As children, most of us were told to turn off the
TV when no one was in the room to keep from wasting energy. But with
today’s televisions, turning off the set doesn’t save as much energy as
you think. “Off” doesn’t really mean off anymore.
Several devices found inside your home are commonly
referred to as “parasitic loads,” “phantom loads,” or “energy vampires” —
consuming electricity even when switched off. Phantom loads can be found in
almost every room, but a favorite “coffin” is your entertainment center.
Most TVs today slowly sip electricity while waiting
patiently for someone to press the “on” button. They also use energy to
remember channel lineups, language preferences, and the time. VCRs, DVD
players, DVRs, and cable or satellite boxes also use energy when we think
they’re turned off.
Studies show that in an average home, 5 percent to 8
percent of electricity consumption stems from phantom loads. To put that in
perspective, the average North American household consumes roughly 10,800
kilowatt-hours (kWh) of electricity per year. If you estimate that 6.5
percent of your total electricity consumption comes from phantom loads, the
amount drained by these vampires equals about 700 kWh annually —or $70 every
So how can you
tell which devices are okay to leave plugged in and which need to have a
wooden stake driven through their hearts?
IDENTIFY PLUG PARASITES
Microwave ovens and alarm clocks, which use
relatively small amounts of standby power, are acceptable to leave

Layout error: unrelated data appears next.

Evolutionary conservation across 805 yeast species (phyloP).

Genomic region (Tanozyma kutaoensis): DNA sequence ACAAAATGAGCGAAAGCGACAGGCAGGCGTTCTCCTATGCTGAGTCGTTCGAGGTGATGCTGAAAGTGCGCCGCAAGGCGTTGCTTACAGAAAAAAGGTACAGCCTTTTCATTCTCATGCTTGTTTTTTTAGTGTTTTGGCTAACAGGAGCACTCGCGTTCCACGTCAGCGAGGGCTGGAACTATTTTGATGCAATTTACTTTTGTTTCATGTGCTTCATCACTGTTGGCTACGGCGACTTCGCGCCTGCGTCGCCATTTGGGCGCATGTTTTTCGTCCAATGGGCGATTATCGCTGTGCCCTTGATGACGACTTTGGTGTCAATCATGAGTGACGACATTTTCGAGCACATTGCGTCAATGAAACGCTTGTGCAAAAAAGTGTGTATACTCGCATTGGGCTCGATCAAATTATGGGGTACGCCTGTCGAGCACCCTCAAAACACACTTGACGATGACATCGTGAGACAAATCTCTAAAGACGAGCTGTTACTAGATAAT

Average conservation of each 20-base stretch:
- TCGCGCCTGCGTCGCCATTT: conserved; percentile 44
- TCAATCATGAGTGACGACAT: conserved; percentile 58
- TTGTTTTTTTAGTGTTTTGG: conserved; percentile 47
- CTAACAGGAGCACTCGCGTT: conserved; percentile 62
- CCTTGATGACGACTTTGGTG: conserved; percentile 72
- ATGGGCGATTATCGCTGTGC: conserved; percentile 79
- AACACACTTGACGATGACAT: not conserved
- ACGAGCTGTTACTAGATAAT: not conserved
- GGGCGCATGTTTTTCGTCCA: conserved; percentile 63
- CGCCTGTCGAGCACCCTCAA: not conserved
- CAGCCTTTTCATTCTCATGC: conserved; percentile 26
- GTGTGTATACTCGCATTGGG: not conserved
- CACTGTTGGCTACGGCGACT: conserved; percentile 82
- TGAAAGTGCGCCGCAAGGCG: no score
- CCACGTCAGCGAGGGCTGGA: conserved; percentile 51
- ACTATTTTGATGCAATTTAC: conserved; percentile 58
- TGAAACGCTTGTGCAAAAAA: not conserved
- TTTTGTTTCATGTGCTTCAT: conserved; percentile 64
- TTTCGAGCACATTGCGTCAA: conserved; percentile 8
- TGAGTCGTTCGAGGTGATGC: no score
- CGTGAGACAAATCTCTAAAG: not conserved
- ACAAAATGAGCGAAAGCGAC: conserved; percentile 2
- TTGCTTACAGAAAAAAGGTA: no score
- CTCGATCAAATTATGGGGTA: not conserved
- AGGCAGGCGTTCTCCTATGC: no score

plugged in. A digital video recorder (DVR) uses a fairly significant
amount of power when turned off, but if you record programs frequently
you will want to leave it plugged in.
You don’t have to worry about unplugging items with
mechanical on/off switches, such as lamps, hair dryers, or small kitchen
appliances like toasters or mixers — they don’t draw any power when turned
How do you slay other energy vampires? Try plugging
household electronics like personal computers, monitors, printers, speakers,
stereos, DVD and video game players, and cell phone chargers into power
strips. Not only do power strips protect sensitive electronic components
from power surges, you can quickly turn off several items at once. (Routers
and modems also can be plugged into power strips, although they take longer
SMART STRIPS = EASY SAVINGS
Power strips, however, are often hidden behind
entertainment centers or under desks and forgotten. A better solution
may be found in “smart strips.”
Most smart strips feature three outlet colors, each
with a unique task. The blue outlet serves as a control plug, and is ideal
for a heavily used device like a TV or computer. Anything plugged into red
outlets stays on — electricity to these receptacles never cuts off — making
them perfect for satellite boxes or other appliances that need constant
The remaining outlets, generally neutral or green in
color, are sensitive to current flowing through the blue outlet, so turning
off the TV or computer cuts power to them as well. Some smart power strips
can be made even smarter with timers or occupancy sensors that determine
when to cut power to various devices.
Smart strips are available online or at specialty
electronic retailers and generally cost $20 or more depending on their size.
Payback generally can be achieved in under one year, depending on the type
of equipment the strips control and how often they are used.
Maybe our parents asked us to turn the TV off because
vampires, phantoms, and parasites haunted their electric bills. These days,
smart strips can chase these load monsters away from your home — and your